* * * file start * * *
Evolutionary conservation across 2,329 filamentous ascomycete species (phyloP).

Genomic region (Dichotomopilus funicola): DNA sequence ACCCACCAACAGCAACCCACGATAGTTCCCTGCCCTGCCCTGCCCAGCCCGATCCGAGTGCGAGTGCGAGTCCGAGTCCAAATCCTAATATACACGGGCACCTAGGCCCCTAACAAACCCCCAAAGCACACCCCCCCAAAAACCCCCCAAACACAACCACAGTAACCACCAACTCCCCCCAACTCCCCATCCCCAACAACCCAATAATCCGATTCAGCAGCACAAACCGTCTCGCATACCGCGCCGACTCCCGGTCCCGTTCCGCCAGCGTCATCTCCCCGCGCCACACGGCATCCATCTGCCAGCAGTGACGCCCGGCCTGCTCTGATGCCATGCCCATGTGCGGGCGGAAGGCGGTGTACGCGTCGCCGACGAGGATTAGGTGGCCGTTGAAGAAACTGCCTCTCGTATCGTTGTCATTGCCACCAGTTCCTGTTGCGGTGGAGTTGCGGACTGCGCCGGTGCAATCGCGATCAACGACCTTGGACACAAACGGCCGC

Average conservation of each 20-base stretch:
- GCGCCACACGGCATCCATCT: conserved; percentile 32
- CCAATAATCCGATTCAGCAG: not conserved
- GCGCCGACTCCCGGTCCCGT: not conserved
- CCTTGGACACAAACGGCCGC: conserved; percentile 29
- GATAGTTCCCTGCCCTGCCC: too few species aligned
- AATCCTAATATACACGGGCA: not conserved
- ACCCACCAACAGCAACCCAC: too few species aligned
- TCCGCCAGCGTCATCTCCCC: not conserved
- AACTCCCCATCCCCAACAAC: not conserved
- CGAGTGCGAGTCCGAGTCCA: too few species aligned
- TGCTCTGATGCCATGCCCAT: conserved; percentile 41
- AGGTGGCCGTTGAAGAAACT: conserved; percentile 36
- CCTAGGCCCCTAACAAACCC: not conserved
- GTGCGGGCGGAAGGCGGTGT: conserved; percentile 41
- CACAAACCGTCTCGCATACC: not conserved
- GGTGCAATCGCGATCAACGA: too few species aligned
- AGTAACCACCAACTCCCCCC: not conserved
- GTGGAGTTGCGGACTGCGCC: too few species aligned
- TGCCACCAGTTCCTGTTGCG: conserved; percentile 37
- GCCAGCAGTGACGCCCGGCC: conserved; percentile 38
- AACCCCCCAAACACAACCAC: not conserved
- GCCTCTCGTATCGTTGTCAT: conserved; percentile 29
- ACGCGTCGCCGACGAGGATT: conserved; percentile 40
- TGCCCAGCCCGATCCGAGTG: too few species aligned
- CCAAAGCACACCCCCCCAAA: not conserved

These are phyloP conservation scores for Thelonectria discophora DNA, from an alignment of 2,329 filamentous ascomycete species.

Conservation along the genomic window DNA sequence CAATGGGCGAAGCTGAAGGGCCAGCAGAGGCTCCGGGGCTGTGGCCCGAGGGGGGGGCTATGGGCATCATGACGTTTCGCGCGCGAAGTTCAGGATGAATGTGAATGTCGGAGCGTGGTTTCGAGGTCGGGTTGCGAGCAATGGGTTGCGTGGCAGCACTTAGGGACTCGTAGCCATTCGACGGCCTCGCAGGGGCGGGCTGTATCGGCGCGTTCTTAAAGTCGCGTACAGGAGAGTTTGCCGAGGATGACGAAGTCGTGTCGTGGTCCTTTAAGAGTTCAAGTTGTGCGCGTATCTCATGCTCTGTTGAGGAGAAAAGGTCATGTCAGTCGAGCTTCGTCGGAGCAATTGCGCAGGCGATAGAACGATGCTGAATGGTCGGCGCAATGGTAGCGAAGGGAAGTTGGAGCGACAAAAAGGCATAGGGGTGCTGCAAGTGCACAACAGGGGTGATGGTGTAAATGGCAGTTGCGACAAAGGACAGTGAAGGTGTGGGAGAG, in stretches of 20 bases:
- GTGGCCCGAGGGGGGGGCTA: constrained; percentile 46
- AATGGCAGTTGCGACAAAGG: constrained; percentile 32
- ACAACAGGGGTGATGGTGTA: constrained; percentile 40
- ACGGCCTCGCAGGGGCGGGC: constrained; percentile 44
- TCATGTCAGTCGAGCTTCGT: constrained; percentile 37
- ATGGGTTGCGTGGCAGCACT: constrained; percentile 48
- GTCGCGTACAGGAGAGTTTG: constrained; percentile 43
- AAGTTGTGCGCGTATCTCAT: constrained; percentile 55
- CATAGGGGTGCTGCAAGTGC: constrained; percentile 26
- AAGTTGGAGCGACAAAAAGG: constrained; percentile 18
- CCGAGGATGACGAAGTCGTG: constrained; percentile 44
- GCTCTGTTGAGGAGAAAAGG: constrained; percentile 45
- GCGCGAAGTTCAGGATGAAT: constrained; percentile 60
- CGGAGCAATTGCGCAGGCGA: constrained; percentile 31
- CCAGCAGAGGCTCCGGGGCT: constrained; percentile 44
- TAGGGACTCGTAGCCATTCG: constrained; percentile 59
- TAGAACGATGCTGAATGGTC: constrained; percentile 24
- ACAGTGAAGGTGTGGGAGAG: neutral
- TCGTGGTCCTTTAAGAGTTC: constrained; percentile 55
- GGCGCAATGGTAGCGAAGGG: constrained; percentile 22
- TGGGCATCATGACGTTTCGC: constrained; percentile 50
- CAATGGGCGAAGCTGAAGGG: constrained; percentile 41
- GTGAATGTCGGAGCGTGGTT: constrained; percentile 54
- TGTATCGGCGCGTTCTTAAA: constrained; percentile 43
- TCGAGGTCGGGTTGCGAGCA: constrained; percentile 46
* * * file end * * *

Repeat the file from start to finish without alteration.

Evolutionary conservation across 2,329 filamentous ascomycete species (phyloP).

Genomic region (Dichotomopilus funicola): DNA sequence ACCCACCAACAGCAACCCACGATAGTTCCCTGCCCTGCCCTGCCCAGCCCGATCCGAGTGCGAGTGCGAGTCCGAGTCCAAATCCTAATATACACGGGCACCTAGGCCCCTAACAAACCCCCAAAGCACACCCCCCCAAAAACCCCCCAAACACAACCACAGTAACCACCAACTCCCCCCAACTCCCCATCCCCAACAACCCAATAATCCGATTCAGCAGCACAAACCGTCTCGCATACCGCGCCGACTCCCGGTCCCGTTCCGCCAGCGTCATCTCCCCGCGCCACACGGCATCCATCTGCCAGCAGTGACGCCCGGCCTGCTCTGATGCCATGCCCATGTGCGGGCGGAAGGCGGTGTACGCGTCGCCGACGAGGATTAGGTGGCCGTTGAAGAAACTGCCTCTCGTATCGTTGTCATTGCCACCAGTTCCTGTTGCGGTGGAGTTGCGGACTGCGCCGGTGCAATCGCGATCAACGACCTTGGACACAAACGGCCGC

Average conservation of each 20-base stretch:
- GCGCCACACGGCATCCATCT: conserved; percentile 32
- CCAATAATCCGATTCAGCAG: not conserved
- GCGCCGACTCCCGGTCCCGT: not conserved
- CCTTGGACACAAACGGCCGC: conserved; percentile 29
- GATAGTTCCCTGCCCTGCCC: too few species aligned
- AATCCTAATATACACGGGCA: not conserved
- ACCCACCAACAGCAACCCAC: too few species aligned
- TCCGCCAGCGTCATCTCCCC: not conserved
- AACTCCCCATCCCCAACAAC: not conserved
- CGAGTGCGAGTCCGAGTCCA: too few species aligned
- TGCTCTGATGCCATGCCCAT: conserved; percentile 41
- AGGTGGCCGTTGAAGAAACT: conserved; percentile 36
- CCTAGGCCCCTAACAAACCC: not conserved
- GTGCGGGCGGAAGGCGGTGT: conserved; percentile 41
- CACAAACCGTCTCGCATACC: not conserved
- GGTGCAATCGCGATCAACGA: too few species aligned
- AGTAACCACCAACTCCCCCC: not conserved
- GTGGAGTTGCGGACTGCGCC: too few species aligned
- TGCCACCAGTTCCTGTTGCG: conserved; percentile 37
- GCCAGCAGTGACGCCCGGCC: conserved; percentile 38
- AACCCCCCAAACACAACCAC: not conserved
- GCCTCTCGTATCGTTGTCAT: conserved; percentile 29
- ACGCGTCGCCGACGAGGATT: conserved; percentile 40
- TGCCCAGCCCGATCCGAGTG: too few species aligned
- CCAAAGCACACCCCCCCAAA: not conserved

These are phyloP conservation scores for Thelonectria discophora DNA, from an alignment of 2,329 filamentous ascomycete species.

Conservation along the genomic window DNA sequence CAATGGGCGAAGCTGAAGGGCCAGCAGAGGCTCCGGGGCTGTGGCCCGAGGGGGGGGCTATGGGCATCATGACGTTTCGCGCGCGAAGTTCAGGATGAATGTGAATGTCGGAGCGTGGTTTCGAGGTCGGGTTGCGAGCAATGGGTTGCGTGGCAGCACTTAGGGACTCGTAGCCATTCGACGGCCTCGCAGGGGCGGGCTGTATCGGCGCGTTCTTAAAGTCGCGTACAGGAGAGTTTGCCGAGGATGACGAAGTCGTGTCGTGGTCCTTTAAGAGTTCAAGTTGTGCGCGTATCTCATGCTCTGTTGAGGAGAAAAGGTCATGTCAGTCGAGCTTCGTCGGAGCAATTGCGCAGGCGATAGAACGATGCTGAATGGTCGGCGCAATGGTAGCGAAGGGAAGTTGGAGCGACAAAAAGGCATAGGGGTGCTGCAAGTGCACAACAGGGGTGATGGTGTAAATGGCAGTTGCGACAAAGGACAGTGAAGGTGTGGGAGAG, in stretches of 20 bases:
- GTGGCCCGAGGGGGGGGCTA: constrained; percentile 46
- AATGGCAGTTGCGACAAAGG: constrained; percentile 32
- ACAACAGGGGTGATGGTGTA: constrained; percentile 40
- ACGGCCTCGCAGGGGCGGGC: constrained; percentile 44
- TCATGTCAGTCGAGCTTCGT: constrained; percentile 37
- ATGGGTTGCGTGGCAGCACT: constrained; percentile 48
- GTCGCGTACAGGAGAGTTTG: constrained; percentile 43
- AAGTTGTGCGCGTATCTCAT: constrained; percentile 55
- CATAGGGGTGCTGCAAGTGC: constrained; percentile 26
- AAGTTGGAGCGACAAAAAGG: constrained; percentile 18
- CCGAGGATGACGAAGTCGTG: constrained; percentile 44
- GCTCTGTTGAGGAGAAAAGG: constrained; percentile 45
- GCGCGAAGTTCAGGATGAAT: constrained; percentile 60
- CGGAGCAATTGCGCAGGCGA: constrained; percentile 31
- CCAGCAGAGGCTCCGGGGCT: constrained; percentile 44
- TAGGGACTCGTAGCCATTCG: constrained; percentile 59
- TAGAACGATGCTGAATGGTC: constrained; percentile 24
- ACAGTGAAGGTGTGGGAGAG: neutral
- TCGTGGTCCTTTAAGAGTTC: constrained; percentile 55
- GGCGCAATGGTAGCGAAGGG: constrained; percentile 22
- TGGGCATCATGACGTTTCGC: constrained; percentile 50
- CAATGGGCGAAGCTGAAGGG: constrained; percentile 41
- GTGAATGTCGGAGCGTGGTT: constrained; percentile 54
- TGTATCGGCGCGTTCTTAAA: constrained; percentile 43
- TCGAGGTCGGGTTGCGAGCA: constrained; percentile 46